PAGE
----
Although there is not a linear process in choosing to divorce or to use a Divorce Mediator; in general, most people will cycle through similar steps. This series focuses on the most common steps; regardless of the order in which you actually take them.
Today’s Blog post will focus on another step in considering Divorce Mediation: How do I Minimize the Financial Impact of Divorce?
One of the scariest things about divorce is the impact on your finances. It is generally the case that both of you will have to adjust your standard of living as it is mathematically more expensive to run two households than one. So, it is important to take steps to keep your finances in good shape while going through the divorce process. One of the most expensive parts of a divorce is legal fees. Many people mistakenly think that they will not get what is “fair” if they don’t hire an aggressive divorce lawyer. As you may have heard, it is usually the lawyers that get the “fair” end of the deal, not you. If you are facing a divorce, you are likely already feeling strong emotions. The divorce litigation process can fuel those emotions and increase conflict. This can lead to more legal battles, thus increasing the legal fees.
Using an alternative to litigation, such as divorce mediation, can help you manage your emotions and your finances. Divorce mediation is significantly less expensive and can focus your time, energy, emotions and finances in a more positive direction. You can discover more workable ways to make sure you both keep your finances intact and address debt. For example:
- Identify all of your assets and debts on one document and update current balances so you can have an informed idea of your entire financial picture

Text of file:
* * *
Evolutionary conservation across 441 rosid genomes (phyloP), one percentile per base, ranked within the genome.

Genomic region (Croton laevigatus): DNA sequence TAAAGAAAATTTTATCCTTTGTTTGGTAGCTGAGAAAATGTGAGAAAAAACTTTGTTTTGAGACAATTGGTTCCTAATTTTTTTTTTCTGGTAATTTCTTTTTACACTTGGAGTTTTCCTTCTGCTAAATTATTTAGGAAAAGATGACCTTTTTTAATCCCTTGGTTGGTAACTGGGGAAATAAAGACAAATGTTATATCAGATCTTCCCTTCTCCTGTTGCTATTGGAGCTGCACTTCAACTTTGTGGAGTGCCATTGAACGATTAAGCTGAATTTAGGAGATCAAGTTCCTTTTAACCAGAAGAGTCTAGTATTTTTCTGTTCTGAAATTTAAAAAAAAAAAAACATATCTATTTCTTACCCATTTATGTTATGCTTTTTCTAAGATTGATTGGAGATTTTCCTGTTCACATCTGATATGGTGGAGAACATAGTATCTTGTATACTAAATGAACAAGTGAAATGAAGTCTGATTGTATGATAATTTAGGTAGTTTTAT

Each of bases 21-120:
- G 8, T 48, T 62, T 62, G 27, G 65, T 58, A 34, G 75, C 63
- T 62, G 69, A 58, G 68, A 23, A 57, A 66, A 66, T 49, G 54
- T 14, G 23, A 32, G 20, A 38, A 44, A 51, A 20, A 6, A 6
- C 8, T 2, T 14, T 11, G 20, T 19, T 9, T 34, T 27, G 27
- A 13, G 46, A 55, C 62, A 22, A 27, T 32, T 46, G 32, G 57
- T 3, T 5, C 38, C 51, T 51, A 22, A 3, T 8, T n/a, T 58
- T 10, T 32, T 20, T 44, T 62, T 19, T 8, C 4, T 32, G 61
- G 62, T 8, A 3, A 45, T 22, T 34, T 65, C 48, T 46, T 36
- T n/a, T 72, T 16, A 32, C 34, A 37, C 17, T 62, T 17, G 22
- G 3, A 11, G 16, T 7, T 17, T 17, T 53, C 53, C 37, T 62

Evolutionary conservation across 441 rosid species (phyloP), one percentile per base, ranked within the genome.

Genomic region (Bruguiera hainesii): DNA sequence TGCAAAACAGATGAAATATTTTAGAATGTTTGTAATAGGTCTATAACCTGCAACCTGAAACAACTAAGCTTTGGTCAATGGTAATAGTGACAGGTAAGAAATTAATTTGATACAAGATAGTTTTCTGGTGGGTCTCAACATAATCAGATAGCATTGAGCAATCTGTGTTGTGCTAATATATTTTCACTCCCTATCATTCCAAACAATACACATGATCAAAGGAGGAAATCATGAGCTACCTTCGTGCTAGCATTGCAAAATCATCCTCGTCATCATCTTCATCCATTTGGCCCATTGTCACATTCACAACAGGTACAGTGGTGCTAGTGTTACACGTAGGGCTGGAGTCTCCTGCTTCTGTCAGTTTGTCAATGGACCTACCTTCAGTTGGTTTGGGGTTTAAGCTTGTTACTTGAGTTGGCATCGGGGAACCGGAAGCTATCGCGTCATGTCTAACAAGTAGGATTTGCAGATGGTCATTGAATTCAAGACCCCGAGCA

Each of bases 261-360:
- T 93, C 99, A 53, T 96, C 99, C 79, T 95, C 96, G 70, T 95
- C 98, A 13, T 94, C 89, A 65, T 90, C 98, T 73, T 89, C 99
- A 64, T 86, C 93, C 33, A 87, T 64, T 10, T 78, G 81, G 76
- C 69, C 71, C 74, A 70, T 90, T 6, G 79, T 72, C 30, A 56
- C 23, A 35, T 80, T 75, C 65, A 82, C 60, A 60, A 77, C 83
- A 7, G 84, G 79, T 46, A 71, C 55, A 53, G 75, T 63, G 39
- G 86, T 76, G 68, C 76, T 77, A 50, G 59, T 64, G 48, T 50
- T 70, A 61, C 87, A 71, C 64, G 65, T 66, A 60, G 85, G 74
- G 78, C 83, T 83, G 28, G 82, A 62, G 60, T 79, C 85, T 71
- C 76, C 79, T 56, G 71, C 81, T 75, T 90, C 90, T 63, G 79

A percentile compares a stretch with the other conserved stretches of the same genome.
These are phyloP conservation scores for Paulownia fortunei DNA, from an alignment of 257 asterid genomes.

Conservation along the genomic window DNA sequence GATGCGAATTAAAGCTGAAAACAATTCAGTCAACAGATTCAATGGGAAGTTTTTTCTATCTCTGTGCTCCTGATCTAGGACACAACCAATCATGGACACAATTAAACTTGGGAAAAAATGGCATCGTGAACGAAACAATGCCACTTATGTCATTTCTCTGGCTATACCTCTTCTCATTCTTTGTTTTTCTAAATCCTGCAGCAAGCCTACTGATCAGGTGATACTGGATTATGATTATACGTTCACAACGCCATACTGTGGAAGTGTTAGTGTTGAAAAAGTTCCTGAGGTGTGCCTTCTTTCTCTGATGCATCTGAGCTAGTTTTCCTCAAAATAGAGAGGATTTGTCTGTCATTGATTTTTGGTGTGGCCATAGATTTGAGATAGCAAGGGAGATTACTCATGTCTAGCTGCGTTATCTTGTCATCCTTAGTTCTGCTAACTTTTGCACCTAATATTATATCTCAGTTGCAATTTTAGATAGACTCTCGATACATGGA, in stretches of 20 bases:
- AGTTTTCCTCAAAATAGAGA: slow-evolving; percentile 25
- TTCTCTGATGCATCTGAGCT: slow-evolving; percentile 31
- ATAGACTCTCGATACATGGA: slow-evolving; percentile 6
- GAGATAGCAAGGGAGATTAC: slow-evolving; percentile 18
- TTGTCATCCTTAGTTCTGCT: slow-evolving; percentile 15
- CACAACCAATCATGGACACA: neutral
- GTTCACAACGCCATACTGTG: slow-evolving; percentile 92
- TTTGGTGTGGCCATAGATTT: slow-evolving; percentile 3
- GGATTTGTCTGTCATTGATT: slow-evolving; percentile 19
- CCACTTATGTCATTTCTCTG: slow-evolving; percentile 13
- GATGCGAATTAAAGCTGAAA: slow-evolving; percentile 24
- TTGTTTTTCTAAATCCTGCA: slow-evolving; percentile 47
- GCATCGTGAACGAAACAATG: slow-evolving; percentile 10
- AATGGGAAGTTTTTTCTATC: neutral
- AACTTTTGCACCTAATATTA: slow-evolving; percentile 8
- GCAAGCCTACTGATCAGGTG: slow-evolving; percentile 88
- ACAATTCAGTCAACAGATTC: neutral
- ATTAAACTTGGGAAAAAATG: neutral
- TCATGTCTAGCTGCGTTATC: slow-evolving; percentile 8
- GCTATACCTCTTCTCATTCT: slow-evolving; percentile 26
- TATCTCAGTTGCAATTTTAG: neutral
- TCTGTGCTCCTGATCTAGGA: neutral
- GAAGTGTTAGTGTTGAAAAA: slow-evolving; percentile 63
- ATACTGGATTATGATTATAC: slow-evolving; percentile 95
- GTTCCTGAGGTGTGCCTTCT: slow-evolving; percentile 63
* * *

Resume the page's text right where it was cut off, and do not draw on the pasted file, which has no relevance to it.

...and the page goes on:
- Run your credit report to identify all community debts for which you both may be liable
- Work out a realistic budget for what your expenses will be after you have separated even if you have to guess on items (e.g., monthly rent, utilities)
- Use this budget to re-examine your spending habits and see if there are places to cut back on expenses
- Be realistic about your or your spouse’s ability to pay child support and/or spousal maintenance payments based on your respective budgets
- Consider keeping retirement accounts intact and transferring other assets between you to avoid certain fees or taxes
- Consider paying off unsecured debt, such as credit card debt with other assets before the divorce is finalized to protect your credit and help you start your new life with less debt
- Think outside the box when it comes to deciding what to do with your house. Maybe it makes sense to keep it jointly, rent it, or transfer it to one spouse instead of selling it or letting it go to foreclosure
There are many other creative ways to help you end up financially stable after a divorce. A divorce mediator should be able to guide and support you in these decisions in a cost effective way.
Here is a good article on how to get through a divorce while keeping your finances in the best possible shape